Australia’s move to scrap mandatory COVID isolation is ‘premature’, medical association says – Reuters

Customers queue outside a pharmacy in western Sydney to buy rapid antigen test kits following the coronavirus disease (COVID-19) pandemic in Sydney, Australia, January 5, 2022. [Photo/Agencies]

A decision by the Australian and US government to end mandatory isolation after testing positive for COVID-19 has been widely criticized as premature.

On September 30, the national cabinet – the Federal Government, States and Territories – agreed to end mandatory isolation from October 14, widely seen as marking the end of Australia’s emergency response to the pandemic.

The ruling, however, has left many healthcare and healthcare professionals concerned that Australians now believe the pandemic is over.

Dr Abrar Chughtai, senior lecturer and director of the master’s program in infectious disease intelligence at the School of Public Health and Community Medicine at the University of New South Wales, called the decision “premature”.

The announcement was widely expected due to widespread “community and financial pressure” on the government, he told China Daily.

“Ultimately we have to live with COVID, but we have to understand that the pandemic is not over yet and new strains are still emerging and people are dying,” Chughtai said.

Up to October 1 this year, 14,853 people had died of COVID in Australia since the start of the pandemic, according to data from the World Health Organization – half of them having died this year.

The Australian Medical Association has strongly condemned the move, saying those who pushed for mandatory isolation to be dropped “have no scientific knowledge” and are putting lives at risk.

Australia had closed international borders for about two years and imposed strict limits on travel within the country, often referred to as “Fortress Australia”.

The government scrapped most COVID rules in August-September and mandatory isolation was the last remaining restriction.

Professor Jeremy Nicholson, pro-vice chancellor for health sciences and director of the Australian National Phenomeum Center at Murdoch University in Melbourne, said: “There is a generally accepted hypothesis that the COVID-19 pandemic is behind us, and we need to get back to “normal”, whatever that means.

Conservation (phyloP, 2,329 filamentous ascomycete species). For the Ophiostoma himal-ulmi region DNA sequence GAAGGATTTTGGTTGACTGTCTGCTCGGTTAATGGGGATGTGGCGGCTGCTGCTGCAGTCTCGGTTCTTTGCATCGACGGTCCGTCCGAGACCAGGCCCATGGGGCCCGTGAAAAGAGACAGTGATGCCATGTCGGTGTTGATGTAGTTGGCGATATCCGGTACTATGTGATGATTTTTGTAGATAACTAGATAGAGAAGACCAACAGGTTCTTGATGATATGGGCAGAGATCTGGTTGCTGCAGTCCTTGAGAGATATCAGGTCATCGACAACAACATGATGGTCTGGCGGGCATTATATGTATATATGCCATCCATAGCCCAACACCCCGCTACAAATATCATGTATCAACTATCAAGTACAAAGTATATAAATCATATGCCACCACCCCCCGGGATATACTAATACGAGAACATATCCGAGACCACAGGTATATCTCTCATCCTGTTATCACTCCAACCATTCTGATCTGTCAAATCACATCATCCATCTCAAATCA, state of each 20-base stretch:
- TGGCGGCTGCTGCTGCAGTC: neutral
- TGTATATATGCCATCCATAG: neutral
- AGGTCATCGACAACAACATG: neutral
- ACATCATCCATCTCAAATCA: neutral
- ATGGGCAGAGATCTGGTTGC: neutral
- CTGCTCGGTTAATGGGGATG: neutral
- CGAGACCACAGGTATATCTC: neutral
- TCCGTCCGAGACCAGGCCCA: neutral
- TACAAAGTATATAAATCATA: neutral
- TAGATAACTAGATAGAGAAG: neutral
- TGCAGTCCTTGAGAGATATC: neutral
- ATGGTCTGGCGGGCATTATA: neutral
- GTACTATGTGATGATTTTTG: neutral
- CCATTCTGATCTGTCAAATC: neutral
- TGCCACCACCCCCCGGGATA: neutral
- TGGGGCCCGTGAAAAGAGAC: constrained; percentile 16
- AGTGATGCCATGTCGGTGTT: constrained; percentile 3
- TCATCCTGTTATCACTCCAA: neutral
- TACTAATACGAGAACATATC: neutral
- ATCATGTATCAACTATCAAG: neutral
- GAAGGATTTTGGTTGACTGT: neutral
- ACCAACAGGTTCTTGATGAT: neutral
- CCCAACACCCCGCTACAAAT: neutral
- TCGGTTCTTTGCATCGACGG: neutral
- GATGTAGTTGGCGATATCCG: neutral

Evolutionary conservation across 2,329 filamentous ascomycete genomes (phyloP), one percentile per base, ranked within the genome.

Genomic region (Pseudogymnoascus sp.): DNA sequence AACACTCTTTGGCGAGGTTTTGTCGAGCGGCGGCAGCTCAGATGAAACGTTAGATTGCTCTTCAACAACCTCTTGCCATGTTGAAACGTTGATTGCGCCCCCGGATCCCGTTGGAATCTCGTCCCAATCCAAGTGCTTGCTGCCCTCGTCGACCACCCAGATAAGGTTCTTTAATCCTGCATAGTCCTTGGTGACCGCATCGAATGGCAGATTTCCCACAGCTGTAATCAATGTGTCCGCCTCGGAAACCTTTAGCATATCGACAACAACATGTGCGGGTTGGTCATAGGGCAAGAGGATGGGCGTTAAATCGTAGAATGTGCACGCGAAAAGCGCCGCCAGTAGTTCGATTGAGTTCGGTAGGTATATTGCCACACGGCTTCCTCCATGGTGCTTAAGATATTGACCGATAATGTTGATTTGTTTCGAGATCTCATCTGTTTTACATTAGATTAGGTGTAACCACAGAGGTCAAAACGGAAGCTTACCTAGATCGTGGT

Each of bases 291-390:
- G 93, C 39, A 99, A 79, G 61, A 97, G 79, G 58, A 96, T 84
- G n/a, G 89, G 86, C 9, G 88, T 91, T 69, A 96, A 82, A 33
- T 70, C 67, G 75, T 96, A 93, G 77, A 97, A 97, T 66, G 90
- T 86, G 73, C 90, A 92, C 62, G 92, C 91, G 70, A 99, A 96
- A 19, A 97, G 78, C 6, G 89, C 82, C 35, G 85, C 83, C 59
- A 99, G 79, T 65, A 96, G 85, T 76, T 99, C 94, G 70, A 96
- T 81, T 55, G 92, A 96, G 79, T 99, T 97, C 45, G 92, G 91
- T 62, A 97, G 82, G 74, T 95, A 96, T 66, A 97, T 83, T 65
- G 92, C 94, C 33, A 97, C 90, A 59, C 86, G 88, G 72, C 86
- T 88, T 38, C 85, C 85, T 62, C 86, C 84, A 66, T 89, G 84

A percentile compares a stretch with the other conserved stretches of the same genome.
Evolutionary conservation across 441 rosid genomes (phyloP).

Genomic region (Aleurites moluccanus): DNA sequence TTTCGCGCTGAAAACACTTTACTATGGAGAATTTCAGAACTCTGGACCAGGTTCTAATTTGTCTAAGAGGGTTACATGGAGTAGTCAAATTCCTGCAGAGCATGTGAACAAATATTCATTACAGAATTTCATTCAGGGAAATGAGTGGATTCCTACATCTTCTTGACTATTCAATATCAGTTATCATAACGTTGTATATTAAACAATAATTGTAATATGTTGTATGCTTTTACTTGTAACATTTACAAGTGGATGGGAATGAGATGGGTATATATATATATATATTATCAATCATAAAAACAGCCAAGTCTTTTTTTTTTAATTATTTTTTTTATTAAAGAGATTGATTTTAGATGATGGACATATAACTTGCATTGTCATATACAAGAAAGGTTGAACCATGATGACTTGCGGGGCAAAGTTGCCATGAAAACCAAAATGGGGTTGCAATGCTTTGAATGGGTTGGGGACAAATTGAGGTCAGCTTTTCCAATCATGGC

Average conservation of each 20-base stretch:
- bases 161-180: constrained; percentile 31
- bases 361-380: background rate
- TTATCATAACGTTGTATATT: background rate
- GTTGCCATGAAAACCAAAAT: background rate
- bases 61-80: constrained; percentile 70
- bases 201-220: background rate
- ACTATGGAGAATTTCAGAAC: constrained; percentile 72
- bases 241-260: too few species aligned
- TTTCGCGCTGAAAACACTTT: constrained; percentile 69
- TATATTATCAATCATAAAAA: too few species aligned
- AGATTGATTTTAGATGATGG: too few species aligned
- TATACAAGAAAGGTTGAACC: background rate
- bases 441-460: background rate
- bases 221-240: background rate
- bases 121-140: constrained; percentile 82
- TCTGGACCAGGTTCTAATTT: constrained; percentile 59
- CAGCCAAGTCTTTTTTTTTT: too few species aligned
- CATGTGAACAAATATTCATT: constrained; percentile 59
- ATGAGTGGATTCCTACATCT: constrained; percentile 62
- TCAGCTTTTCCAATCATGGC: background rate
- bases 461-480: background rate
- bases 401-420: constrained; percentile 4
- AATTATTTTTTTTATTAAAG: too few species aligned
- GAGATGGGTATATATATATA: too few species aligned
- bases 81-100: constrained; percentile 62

“This assumption is highly dependent on your social or political outlook and your exact location on planet Earth.

“From a scientific point of view, there is no evidence that we have yet gone through the evolution and development of the virus, and the general lack of testing does not help us much to estimate the actual transmission rates and, in many cases even the prevalence of the disease,” he told China Daily.

Despite having one of the highest per capita vaccination rates in the world, vaccination renewal in Australia is not being picked up, which means immunity is declining.

Up to about 20% of people who have had COVID-19 will go on to experience Long COVID symptoms, which can linger for years, Nicholson said.

Scientists say these long-term symptoms will cost the world billions, if not trillions, of dollars, as COVID acts as an inflammatory accelerator for existing subclinical pathologies that increase the risk of cardiovascular disease, stroke, diabetes and a range of neurological problems. These are now well-established facts based on studies of millions of people and published in top scientific and medical journals.

“COVID-19 is still a dangerous long-term health threat,” Nicholson said. “Political wishful thinking and the selective use of scientific data have been the cause of many COVID-related problems around the world over the past two years – and even though the world has suffered such a huge blow, it seems that the lessons will never be learned.”

Hassan Vally, associate professor of epidemiology at Deakin University, said this change in isolation requirements in Australia “reflects a fundamental shift in the calculation of risk in relation to the threat posed by COVID in the population. general”.

He said the change happened because of the high level of immunity in the population – the result of a combination of vaccination and infection.

It’s notable and important that isolation requirements remain for high-risk settings such as elderly care and hospital workers, Vally said.

“Whether now is the right time to make this change, and whether it can be seen as marking the end of the pandemic in Australia, is no doubt going to be hotly debated over the coming weeks.”

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